How Lucifer, Locke & Key, and The Sandman Are All Connected in the Comics

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Netflix is home to two hit series based on popular fantasy comics — Lucifer and Locke & Key — and will soon be home to a third, The Sandman. What comic book fans may know that wouldn’t be obvious to fans of the shows is that these three properties take place in a shared universe. At least, that’s the case in the comics. Locke & Key co-creator Joe Hill have already stamped out any hope of a Netflix series crossover. But even with that in mind, some fans might want to know about these comic book connections. If you’re wondering how the worlds of Sandman, Lucifer, and Locke & Key all coexist, then we can explain.

Of course, SPOILERS for these longrunning comic book series — and therefore possibly, their television adaptations — follow. You’ve been warned.

the-sandman-netflix-1209418.jpg(Photo: DC Comics)Enter Sandman

It all started with The Sandman. Despite being the last of these three series to have its television series debut, The Sandman was the first of their source materials published. Neil Gaiman co-created The Sandman with Sam Kieth and Mike Dringenberg and wrote all 75 issues.

As Netflix viewers will soon discover, The Sandman follows Dream, one of the siblings in the conceptual family called the Endless. The series begins with Roderick Burgess, an occultist who had hoped to capture Death of the Endless, capturing her brother, Dream, instead. Eventually, Dream escapes imprisonment and must go on a quest to retrieve three powerful artifacts stripped from him when Burgess bound him.

lucifer.jpg(Photo: DC Comics)Lucifer’s Kingdom

That leads us to Lucifer. Gaiman, Kieth, and Dringerberg created the version of Lucifer that inspired the television show in The Sandman #4. In that issue, Dream ventures into Hell to retrieve one of the artifacts he’d lost, which had fallen into the hands of one of Hell’s demons.

The issue establishes that Lucifer is one of the few beings in the universe more powerful than Dream, and the Morningstar isn’t his biggest fan. Their relationship becomes tenser when Dream escapes from Hell with his artifact in hand, cowing Lucifer as he goes. Lucifer vows to destroy Dream when they next meet.

But Lucifer doesn’t outright attack Dream. When Dream returns to Hell to free an old lover he had imprisoned there, Lucifer greets him peaceably and lets him go about his business. Lucifer then reveals that he has abdicated his position as ruler of Hell and “gifts” the Key to Hell to Dream to decide the realm’s future. Lucifer departs for Earth, where Mike Carey and Peter Gross’s spinoff Lucifer series begins, which is loosely the basis for the Lucifer television series.

locke-and-key-sandman-hell-and-gone-1264359.jpg(Photo: DC Comics/IDW Publishing)Locke & Key: Hell & Gone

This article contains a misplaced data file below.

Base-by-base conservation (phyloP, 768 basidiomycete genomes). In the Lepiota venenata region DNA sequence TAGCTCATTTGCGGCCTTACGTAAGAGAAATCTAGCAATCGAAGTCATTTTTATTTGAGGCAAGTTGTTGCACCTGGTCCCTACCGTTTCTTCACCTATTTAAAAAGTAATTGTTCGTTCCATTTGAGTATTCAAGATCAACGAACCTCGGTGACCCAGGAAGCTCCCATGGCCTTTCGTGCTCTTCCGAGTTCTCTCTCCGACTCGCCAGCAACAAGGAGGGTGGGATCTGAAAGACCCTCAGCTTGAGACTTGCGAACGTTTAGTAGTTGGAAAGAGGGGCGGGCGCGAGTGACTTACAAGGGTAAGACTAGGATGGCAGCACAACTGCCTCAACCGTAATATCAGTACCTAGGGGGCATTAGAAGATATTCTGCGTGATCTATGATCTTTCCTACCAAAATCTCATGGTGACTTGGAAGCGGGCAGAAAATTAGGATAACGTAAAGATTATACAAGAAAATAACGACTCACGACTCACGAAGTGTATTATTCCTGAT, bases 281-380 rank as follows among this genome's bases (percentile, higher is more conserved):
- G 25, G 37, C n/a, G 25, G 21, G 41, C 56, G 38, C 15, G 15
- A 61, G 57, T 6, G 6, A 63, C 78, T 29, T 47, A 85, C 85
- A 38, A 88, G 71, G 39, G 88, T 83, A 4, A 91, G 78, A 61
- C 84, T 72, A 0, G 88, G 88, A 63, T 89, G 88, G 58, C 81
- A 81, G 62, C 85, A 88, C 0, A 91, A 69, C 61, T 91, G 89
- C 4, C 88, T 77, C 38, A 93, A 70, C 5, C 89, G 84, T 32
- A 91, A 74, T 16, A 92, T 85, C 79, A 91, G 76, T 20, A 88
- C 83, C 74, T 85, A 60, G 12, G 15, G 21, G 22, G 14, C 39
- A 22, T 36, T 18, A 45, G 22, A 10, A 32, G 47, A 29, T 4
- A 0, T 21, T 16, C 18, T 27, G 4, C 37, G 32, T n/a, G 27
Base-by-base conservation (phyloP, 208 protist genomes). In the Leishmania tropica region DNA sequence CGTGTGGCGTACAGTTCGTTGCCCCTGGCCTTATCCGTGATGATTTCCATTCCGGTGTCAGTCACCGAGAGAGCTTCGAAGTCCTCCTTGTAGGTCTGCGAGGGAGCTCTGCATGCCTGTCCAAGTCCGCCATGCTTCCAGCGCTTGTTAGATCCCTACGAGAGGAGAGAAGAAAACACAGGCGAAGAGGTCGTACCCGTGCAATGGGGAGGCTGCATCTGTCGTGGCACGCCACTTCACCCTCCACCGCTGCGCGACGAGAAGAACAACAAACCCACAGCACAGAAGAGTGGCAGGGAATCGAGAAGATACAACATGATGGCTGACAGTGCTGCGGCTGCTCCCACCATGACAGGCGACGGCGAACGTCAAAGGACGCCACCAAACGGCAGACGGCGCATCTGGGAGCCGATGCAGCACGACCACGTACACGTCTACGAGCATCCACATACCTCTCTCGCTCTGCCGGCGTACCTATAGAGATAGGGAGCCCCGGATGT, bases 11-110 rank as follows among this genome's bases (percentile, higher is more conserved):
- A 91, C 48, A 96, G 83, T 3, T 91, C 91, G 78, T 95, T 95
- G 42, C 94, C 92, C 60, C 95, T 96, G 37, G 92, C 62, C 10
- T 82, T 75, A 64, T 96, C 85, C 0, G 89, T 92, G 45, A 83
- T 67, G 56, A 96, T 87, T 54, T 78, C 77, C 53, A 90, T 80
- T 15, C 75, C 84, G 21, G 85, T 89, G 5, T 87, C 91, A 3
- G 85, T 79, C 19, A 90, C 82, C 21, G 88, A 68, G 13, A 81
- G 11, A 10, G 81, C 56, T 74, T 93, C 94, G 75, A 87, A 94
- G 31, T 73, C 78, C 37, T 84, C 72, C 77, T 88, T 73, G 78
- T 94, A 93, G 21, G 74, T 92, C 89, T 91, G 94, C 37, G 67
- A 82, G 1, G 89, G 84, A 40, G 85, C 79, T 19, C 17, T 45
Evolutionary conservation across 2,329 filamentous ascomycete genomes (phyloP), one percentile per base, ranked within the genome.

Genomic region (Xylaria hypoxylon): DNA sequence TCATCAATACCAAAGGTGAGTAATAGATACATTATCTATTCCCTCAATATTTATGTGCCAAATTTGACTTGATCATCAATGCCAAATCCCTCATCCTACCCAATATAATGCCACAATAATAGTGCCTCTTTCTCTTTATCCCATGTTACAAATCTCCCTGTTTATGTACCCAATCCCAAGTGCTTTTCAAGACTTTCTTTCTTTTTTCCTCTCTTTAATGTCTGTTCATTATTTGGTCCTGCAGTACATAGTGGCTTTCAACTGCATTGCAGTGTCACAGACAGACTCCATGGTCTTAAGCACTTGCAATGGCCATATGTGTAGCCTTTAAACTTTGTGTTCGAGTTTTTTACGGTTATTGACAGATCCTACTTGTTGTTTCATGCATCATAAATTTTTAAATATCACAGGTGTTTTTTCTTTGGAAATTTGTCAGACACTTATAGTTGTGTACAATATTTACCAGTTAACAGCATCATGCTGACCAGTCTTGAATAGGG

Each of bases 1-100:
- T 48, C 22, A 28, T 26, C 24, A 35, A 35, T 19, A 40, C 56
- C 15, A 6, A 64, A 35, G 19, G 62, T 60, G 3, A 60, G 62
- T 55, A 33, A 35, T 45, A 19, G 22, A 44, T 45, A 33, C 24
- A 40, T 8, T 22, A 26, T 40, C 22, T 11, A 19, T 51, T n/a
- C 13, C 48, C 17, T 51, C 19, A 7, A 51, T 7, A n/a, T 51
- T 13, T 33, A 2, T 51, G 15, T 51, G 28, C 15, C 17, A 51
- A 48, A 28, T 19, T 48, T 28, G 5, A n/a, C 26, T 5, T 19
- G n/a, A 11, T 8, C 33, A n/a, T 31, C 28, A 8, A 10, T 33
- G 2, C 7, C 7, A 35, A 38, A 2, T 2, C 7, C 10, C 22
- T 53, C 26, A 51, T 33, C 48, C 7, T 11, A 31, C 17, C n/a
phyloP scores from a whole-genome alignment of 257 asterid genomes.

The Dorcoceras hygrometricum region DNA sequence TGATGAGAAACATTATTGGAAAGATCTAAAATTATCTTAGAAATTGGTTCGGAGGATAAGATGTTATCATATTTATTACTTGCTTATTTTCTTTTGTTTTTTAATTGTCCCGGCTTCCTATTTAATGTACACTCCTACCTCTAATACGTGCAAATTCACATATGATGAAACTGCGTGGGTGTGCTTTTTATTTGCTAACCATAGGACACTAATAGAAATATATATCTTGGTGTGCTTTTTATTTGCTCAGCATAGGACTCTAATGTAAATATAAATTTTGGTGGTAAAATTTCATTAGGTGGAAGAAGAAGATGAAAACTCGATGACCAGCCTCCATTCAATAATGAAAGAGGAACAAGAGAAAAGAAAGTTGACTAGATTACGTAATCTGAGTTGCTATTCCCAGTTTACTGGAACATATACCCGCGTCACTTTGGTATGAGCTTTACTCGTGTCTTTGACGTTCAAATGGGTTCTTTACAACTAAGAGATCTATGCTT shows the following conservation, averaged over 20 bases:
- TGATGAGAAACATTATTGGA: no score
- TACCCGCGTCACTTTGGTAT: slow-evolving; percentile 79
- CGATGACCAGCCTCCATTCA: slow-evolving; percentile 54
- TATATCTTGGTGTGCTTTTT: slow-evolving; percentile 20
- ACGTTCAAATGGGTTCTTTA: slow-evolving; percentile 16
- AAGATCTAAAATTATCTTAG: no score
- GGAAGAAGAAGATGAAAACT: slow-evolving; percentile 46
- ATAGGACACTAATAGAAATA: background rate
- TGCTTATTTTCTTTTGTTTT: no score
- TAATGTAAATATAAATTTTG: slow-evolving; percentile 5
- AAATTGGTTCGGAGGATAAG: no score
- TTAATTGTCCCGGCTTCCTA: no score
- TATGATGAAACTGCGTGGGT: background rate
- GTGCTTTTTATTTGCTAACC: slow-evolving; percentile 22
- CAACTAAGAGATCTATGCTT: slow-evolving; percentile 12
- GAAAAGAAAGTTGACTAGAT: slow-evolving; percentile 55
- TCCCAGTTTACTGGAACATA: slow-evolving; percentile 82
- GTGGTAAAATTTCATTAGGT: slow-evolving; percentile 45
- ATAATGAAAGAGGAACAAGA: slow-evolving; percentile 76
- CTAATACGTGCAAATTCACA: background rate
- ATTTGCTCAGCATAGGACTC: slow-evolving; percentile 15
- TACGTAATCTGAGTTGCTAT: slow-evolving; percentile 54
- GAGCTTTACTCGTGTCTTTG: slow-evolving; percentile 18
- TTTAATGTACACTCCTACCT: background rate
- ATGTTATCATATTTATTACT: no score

Years after The Sandman ended, in 2018, DC Comics revived the Sandman with a group of successor titles published under the Sandman Universe banner. The last of these (as of publishing) was a two-part crossover with Locke & Key subtitled Hell & Gone.

The story isn’t about the Locke family seen in the original Locke & Key comics and Netflix series. Instead, it’s the conclusion of a group of prequel comics collectively known as Locke & Key: The Golden Age. These stories chronicle the history of the Locke family and Keyhouse, focusing on Chamberlin Locke and his children.

By the time Hell & Gone takes place, Chamberlin Locke is an older man still mourning his son John’s suicide, torturing himself by using the Echo Key to repeatedly summon a vision of the young man as he’s tortured in Hell. Mary Locke — Chamberlin’s daughter and John’s brother — decides to take it upon herself to rescue John.

To gain the information she needs to go to Hell, Mary seeks the aid and knowledge of Roderick Burgess, who, at this time, has Dream in his basement. She trades Burgess one of the Locke family keys to see Dream. Dream gives Mary a hint that leads her to The Dreaming, Dream’s kingdom, which is in disarray in his absence. In The Dreaming’s vast library, she discovers a book that depicts the Key to Hell.

When she returns from The Dreaming, Mary heads back to Keyhosue and forges a replica of the Key to Hell. Armed with the Shadow Key and Angel Key, Mary uses the replica Key to Hell to gain entry to Lucifer’s domain, this still being the era of the Morningstar’s reign. Though pursued by Lucifer, Mary manages to escape Hell with her brother’s soul. She then uses the Moon Key to deliver him to a happier afterlife.

Once there, Mary travels to the Silver City, where angels dwell. Through the paradoxical magic of a time loop, she’s transported back in time to the moment of Lucifer’s fall, and Mary’s replica becomes the authentic Key to Hell, foisted upon the Morningstar in exile.

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That’s how The Sandman, Lucifer, and Locke & Key are all connected. If you’re interested in reading the entire saga for yourself, you can start with whichever is most of interest to you. Still, we’d recommend going for The Sandman first, at least through Season of Mists, and then Locke & Key: The Golden Age. (Lucifer is also excellent but not relevant to this particular story arc.)

What do you think? Let us know in the comments. All six seasons of Lucifer are streaming now on Netflix. The second season of Locke & Key recently debuted on Netflix. The Sandman will premiere on Netflix in 2022.

from Ultimate Comic Blog
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